Location, location, location

Ring-fencing passive candidates

The online world and developments such as programmatic advertising and marketing have allowed recruiters to be far more targeted when it comes to who sees their job ads and when. As valuable as knowing the online behaviour and hangouts of potential candidates, though, it is competitor organisations where many recruiters would like to channel their efforts. Crooton hopes to have found a faster, more direct route to finding these people with its employer fencing technology. 

How does it work?

The proprietary geo-fencing-based technology allows specific locations, such as a competitor’s building, to be ring-fenced. The unique aspect of the software is that it has knitted together the ability to fence locations to the nearest metre and added several layers of functionality on top, such as the ability to serve ads via major advertisement networks as well as an ad creation tool. Crooton pulls in location data on a person’s smartphone like Google Maps and other location services. Job ads are then served to anyone entering the area. These individuals can be sent alerts and messages for a period of 28 days after they have left the fenced area, ie. when they are browsing at home. Other locations that could be ring-fenced for recruitment purposes could be a trade show or exhibition or an educational establishment.

More precise targeting

Of course, not everyone who enters a competitor’s building will be relevant, so Crooton CEO Stephen Anderson explains that it is also possible to employ additional “tactics” such as looking at further online behaviour and searching habits to refine the targeting. “For instance, if someone wants finance talent, then we could target those who have looked at relevant institutes,” he says. “Or people that have keyed in ‘accountancy jobs’ in a Google search.”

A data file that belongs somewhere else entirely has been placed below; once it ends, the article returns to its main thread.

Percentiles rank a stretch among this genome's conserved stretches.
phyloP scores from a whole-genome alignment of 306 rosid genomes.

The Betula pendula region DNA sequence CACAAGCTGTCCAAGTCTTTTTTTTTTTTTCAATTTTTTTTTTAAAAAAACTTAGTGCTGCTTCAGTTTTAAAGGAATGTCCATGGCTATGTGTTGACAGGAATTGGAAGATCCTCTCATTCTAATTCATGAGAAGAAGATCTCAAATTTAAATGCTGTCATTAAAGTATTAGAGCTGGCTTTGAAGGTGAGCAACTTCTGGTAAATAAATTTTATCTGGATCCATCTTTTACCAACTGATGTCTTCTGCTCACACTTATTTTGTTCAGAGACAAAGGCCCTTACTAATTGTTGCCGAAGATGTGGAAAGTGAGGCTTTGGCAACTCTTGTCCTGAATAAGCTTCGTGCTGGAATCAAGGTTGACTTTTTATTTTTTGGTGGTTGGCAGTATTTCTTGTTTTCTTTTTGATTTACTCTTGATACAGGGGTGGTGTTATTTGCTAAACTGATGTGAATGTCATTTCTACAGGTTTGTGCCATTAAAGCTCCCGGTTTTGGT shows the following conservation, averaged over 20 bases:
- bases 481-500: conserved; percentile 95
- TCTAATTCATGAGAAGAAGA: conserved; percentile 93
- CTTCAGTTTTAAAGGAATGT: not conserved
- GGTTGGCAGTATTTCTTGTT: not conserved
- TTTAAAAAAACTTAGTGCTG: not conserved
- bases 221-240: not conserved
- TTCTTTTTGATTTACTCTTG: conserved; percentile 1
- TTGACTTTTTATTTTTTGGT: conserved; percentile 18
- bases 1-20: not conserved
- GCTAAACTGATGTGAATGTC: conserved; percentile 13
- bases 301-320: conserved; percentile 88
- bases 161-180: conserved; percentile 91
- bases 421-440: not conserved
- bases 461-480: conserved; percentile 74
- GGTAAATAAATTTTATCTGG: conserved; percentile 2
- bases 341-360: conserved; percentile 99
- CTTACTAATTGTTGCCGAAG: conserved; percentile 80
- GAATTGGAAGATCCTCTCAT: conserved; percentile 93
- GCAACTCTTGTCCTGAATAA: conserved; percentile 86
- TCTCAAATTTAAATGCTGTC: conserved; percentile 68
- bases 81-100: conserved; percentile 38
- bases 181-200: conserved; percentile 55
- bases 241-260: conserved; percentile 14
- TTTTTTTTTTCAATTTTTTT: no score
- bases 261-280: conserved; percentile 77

Data-sharing or privacy issues?

At no time is the individual in the ring-fenced area identified by Crooton and, as in programmatic advertising, the person won’t know they’ve been targeted. They only become known to an employer if and when they choose to respond to the job ad served to them or apply through a corporate careers site. “So there is no GDPR [data protection] issue,” says Anderson. The activity generated by Crooton is all trackable and as well as finding out how many people clicked through from the ads served, employers can also find out how many viewed it and subsequently visited the careers site.

The technology in action

Crooton was officially launched in January but is already starting to prove itself as a cost-effective and efficient recruiting tool. Anderson said it worked with a haulage company that wanted to find five HGV Class 1 drivers so it used the technology to ring-fence a number of distribution areas. “We identified the spaces they would be entering,” he says. “Within two weeks the client had appointed four out of the five drivers via ads served to them after the employer fencing campaign.” Crooton is about to start working on a campaign with an international energy company, as well as clients in the care sector.

Integrated or standalone service

As well as employer fencing, Crooton provides a recruitment service that includes job advertising and marketing through to shortlisting. Employer fencing can be integrated with that or used as a standalone service. There’s an upfront fee with a single vacancy campaign rate set at £1,250 and then volume discounts apply. Anderson says the HGV driver campaign worked out at £200-250 a placement. “Recruiters have to reach out to passive candidates,” he says. “The traditional recruiting model has been around for a long time. While job boards and other advertising still have a value, this is an important tool to have as part of the mix.” 


Geo-fencing

Geo-fencing creates a virtual boundary around an area and uses global positioning system (GPS), radio frequency identification (RFID) or other cellular data to send alerts to those entering it via their smartphone.

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